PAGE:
Julie Kent, by Elizabeth Lippman, for The New York Times.
In my photography, I try to represent beauty whenever I can. I get kidded by my friends sometimes for apparently only wanting to shoot beautiful women. A quick look at the flash sequence on the homepage of my website might reinforce that idea. Although, truth be told, I seek beauty in everything I photograph – flowers, landscapes and even men – we’ll call it handsomeness for men!
Beauty in photography seems to be under attack these days. Fashion magazines are criticized for showing models that have been “over-Photoshopped” to an unrealistic ideal. And pictures that win all the awards are often shocking and upsetting, representing violence, natural disasters and all kinds of ugliness.
Flower (seven), Blake Robinson Photography
Julie Kent, a beautiful person inside and out, is retiring from the American Ballet Theatre this summer, after an amazing 30-year career as a dancer. Read what Julie said (as reported in The New York Times today).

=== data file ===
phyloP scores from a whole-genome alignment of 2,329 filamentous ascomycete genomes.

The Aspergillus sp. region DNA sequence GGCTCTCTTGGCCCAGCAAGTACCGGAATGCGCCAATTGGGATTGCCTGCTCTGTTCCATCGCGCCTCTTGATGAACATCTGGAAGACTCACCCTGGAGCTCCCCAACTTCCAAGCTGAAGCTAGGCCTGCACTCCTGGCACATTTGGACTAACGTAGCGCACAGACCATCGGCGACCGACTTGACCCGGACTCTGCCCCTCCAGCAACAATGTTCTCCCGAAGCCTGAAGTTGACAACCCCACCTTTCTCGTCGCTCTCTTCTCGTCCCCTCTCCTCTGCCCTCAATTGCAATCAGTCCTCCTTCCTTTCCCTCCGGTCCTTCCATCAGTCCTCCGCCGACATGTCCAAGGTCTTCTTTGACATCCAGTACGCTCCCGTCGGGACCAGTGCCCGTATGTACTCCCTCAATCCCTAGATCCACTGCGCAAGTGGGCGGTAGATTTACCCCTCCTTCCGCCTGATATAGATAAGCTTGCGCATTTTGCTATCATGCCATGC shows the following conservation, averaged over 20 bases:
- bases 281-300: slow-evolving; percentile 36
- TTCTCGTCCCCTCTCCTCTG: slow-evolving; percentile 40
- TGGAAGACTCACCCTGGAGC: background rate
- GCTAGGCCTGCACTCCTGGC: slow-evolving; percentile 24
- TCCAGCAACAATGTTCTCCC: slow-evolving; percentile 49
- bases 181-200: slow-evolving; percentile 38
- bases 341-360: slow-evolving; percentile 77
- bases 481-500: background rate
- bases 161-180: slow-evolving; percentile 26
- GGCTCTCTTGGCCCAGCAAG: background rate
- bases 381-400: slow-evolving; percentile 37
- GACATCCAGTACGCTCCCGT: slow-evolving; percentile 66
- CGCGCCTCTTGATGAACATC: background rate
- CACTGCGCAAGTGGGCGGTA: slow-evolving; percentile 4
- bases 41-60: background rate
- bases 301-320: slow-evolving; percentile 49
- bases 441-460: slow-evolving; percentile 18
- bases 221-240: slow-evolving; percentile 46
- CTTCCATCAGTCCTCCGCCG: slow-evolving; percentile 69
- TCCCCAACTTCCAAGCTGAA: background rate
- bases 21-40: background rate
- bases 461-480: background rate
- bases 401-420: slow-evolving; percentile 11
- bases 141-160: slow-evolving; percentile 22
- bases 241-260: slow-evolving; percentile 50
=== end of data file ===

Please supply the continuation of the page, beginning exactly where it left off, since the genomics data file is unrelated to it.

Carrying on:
“I once received a note from the famous Natalia Makarova. She said, essentially, that beauty can save the world — what a big responsibility you have on your shoulders. This concept has meant different things at different times in my life, but it’s been constant in my purpose in ballet: the beauty that is so classically expressed in art and dance.
But there is beauty in everything if you look for it and find it in yourself, and if you contribute it to your world in any way you can. You don’t have to be a ballet dancer.”
Brava to both Julie and Natalia. Not sure if I can save the world, but I’ll keep shooting beauty whenever and wherever I find it.
Working both in the studio and on location, photographer Blake Robinson serves the Connecticut communities of Darien, New Canaan, Stamford, Norwalk, Westport and Greenwich.
“Individual, Indelible, Iconic Images”